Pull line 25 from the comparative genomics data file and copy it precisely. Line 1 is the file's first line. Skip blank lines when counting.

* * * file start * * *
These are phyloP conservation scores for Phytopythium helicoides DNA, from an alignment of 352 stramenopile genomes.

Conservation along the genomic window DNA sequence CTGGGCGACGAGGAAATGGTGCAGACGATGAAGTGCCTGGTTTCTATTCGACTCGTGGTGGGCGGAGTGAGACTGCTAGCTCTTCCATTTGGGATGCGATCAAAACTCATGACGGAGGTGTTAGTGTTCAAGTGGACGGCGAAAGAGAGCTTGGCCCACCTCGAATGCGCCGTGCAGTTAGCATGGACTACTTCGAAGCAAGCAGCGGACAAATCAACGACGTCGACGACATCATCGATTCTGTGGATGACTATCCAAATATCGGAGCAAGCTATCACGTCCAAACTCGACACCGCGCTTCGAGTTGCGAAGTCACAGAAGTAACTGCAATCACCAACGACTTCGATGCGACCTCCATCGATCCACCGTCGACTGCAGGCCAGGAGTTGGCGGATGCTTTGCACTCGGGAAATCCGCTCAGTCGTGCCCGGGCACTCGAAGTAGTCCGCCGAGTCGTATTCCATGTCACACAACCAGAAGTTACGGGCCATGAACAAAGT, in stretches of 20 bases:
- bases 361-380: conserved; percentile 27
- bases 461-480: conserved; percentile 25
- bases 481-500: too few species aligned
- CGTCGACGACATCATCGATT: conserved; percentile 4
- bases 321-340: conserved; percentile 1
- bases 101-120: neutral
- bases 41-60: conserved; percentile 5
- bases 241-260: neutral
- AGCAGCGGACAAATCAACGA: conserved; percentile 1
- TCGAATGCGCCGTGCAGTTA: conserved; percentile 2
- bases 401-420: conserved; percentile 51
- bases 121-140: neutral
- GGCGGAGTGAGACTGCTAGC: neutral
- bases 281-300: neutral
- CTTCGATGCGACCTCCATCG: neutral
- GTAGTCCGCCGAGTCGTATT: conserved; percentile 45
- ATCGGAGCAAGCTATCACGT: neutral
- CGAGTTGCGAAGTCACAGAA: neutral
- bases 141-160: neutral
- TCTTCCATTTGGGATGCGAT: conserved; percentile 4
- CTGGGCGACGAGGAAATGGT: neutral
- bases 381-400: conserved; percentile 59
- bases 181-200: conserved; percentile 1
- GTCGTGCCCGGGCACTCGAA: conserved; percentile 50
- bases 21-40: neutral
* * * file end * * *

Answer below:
- bases 181-200: conserved; percentile 1